Restaurant Owners - 10 Tips to Negotiate Your Commercial Lease

publication date: Aug 28, 2017
author/source: Dale Willerton - The Lease Coach


For many restaurant owners, negotiating a good lease or lease renewal against an experienced agent or landlord can be a challenge. While a restauranteur thinks of marketing, managing and menus, savvy real estate agents and brokers are specialized sales people. Their job is to sell restaurant tenants on leasing their location at the highest possible rental rate.

Restaurant tenants may go through the leasing process once or twice in their entire lifetime - yet they have to negotiate against seasoned professionals who negotiate leases every day for a living.

Whether you are negotiating a lease renewal or leasing a new location for the first time for your restaurant, these are some tips for tenants:

Negotiate to Win

All too frequently, restaurant tenants enter into lease negotiations unprepared and don't even try winning the negotiations. If you are not even negotiating to win, you won't. With big commissions at stake, you can be sure the landlord's agent, on the other hand, is negotiating fiercely to win. Restaurant tenants should remember that it is okay to negotiate aggressively.

Be Prepared to Walk Away

Try to set aside your emotions and make objective decisions. Whoever most needs to make a lease deal will give up the most concessions. A good business in a poor location will become a poor business.

Ask the Right Questions

Gathering information about what other tenants are paying for rent or what incentives they received will position you to get a better deal. Ask the right questions. Consider that your landlord and his agent know what every other tenant in the property is paying in rent, so you must do your homework too.

Brokers...Friend or Foe?

Real estate agents and brokers typically work for the landlord who is paying their commission. It is not normally the agent's role to get the restaurant tenant the best deal - it is their job to get the landlord the highest rent, the biggest deposit, etc. The higher the rent you pay, the more commission the agent earns. If you are researching multiple properties, try to deal directly with the listing agent for each property, rather than letting one agent show you around or show you another agent's listing. Your tenancy is more desirable to the listing agent if he can avoid commission-splitting with other agents.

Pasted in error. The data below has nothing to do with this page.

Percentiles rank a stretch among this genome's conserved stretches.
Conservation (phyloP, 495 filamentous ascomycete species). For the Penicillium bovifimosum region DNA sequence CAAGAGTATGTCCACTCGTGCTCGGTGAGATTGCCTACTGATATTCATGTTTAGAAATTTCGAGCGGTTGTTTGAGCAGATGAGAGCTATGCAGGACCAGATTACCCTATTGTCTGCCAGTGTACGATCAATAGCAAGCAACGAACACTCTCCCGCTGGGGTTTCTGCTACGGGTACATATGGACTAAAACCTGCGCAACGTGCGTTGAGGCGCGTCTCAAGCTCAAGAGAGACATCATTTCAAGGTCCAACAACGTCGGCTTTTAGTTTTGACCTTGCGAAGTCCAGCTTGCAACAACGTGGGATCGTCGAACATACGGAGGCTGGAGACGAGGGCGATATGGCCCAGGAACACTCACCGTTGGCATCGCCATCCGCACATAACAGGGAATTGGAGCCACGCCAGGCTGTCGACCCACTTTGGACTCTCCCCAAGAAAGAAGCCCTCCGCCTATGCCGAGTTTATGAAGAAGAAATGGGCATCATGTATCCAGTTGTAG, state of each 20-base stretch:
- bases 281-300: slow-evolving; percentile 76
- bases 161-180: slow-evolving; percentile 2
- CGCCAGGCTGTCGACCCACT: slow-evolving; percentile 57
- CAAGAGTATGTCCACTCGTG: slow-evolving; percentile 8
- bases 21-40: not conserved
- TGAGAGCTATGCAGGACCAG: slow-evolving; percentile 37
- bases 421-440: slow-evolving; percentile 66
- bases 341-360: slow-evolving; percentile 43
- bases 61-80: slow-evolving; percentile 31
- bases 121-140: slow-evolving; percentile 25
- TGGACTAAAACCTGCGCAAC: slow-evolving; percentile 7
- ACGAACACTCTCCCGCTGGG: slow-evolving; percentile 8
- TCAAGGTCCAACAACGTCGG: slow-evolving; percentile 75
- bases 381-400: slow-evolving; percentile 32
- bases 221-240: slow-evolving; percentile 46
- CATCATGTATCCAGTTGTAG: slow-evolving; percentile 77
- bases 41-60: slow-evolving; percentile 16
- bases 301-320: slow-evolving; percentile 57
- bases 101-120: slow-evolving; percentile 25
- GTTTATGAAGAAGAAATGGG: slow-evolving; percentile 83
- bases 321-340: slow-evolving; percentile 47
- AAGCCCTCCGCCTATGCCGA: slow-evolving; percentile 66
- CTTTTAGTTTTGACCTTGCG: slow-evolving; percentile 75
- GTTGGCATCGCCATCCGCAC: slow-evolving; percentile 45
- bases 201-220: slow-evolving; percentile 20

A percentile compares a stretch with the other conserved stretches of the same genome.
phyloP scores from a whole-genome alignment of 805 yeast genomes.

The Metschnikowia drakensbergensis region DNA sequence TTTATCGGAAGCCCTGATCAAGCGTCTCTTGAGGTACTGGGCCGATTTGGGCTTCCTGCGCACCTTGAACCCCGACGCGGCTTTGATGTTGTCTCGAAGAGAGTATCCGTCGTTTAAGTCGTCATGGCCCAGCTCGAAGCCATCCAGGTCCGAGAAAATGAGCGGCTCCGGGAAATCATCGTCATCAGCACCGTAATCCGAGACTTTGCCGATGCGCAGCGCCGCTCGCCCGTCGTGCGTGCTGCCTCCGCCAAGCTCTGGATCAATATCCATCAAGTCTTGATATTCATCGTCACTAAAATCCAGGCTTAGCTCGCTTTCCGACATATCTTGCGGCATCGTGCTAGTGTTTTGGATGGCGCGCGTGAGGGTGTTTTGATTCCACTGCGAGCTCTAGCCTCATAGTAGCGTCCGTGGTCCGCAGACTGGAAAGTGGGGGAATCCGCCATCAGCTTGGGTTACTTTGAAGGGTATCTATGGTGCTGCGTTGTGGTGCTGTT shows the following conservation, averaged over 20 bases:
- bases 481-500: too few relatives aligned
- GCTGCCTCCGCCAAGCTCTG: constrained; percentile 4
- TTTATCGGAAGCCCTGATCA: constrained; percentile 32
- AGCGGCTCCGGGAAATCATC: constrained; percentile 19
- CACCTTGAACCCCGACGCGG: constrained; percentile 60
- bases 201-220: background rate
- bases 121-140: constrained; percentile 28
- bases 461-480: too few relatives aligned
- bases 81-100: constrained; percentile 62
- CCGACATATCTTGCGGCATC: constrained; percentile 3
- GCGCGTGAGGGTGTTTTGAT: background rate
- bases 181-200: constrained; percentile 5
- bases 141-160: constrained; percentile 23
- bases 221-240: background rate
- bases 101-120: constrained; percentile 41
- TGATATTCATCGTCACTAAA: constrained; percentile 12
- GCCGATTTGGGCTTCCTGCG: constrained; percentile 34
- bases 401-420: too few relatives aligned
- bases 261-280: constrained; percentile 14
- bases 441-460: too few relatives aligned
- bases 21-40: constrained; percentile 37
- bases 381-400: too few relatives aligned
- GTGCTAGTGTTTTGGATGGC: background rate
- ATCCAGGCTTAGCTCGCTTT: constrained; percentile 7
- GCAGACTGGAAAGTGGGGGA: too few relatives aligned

Never Accept the First Offer

Even if the first offer seems reasonable, or you have no idea of what to negotiate for, never accept the leasing agent's first offer. In the real estate industry, most things are negotiable and the landlord fully expects you to counter-offer.

Ask for More Than You Want

If you want three months free rent, then ask for five months. No one ever gets more than they ask for. Be prepared for the landlord to counter-offer and negotiate with you as well. Don't be afraid of hearing 'no' from the landlord - counter-offers are all part of the game.

Negotiate the Deposit

Large deposits are not legally required in a real estate lease agreement. Deposits are negotiable and, more so than anything else, often serve to compensate the landlord for the real estate commissions he will be paying out to the realtor. If you are negotiating a lease renewal and your landlord is already holding a deposit of yours, negotiate to get that deposit back.

Measure Your Space

Restaurant tenants frequently pay for phantom space. Most restaurant tenants are paying their rent per square foot, but often they are not receiving as much space as the lease agreement says.

Negotiate, Negotiate

The leasing process is just that - a process, not an event. The more time you have to put the deal together and make counter-offers, the better the chance you have of getting what you really want. Too often, restaurant tenants mistakenly try to hammer out the deal in a two- or three-hour marathon session. It is more productive to negotiate in stages over time.

Educate Yourself and Get Help

Unless you have money to throw away, it pays to educate yourself. Taking the time to read about the subject or listen in on a teleseminar will make a difference. And, don't forget to have your lease documents professionally reviewed before you sign them. With hundreds of thousands of dollars in rent at stake, personal guarantees and other risks, you can't afford to gamble. In leasing, restaurant tenants don't get what they deserve, they get what they negotiate.

Dale Willerton Dale Willerton, is The Lease Coach, a Certified Lease Consultant and author of "Negotiate Your Restaurant Lease or Renewal". He frequently speaks throughout North America, including an upcoming appearance at the National Restaurant Show in Chicago. Got a leasing question? Call Dale at 1-800-738-9202, or e-mail at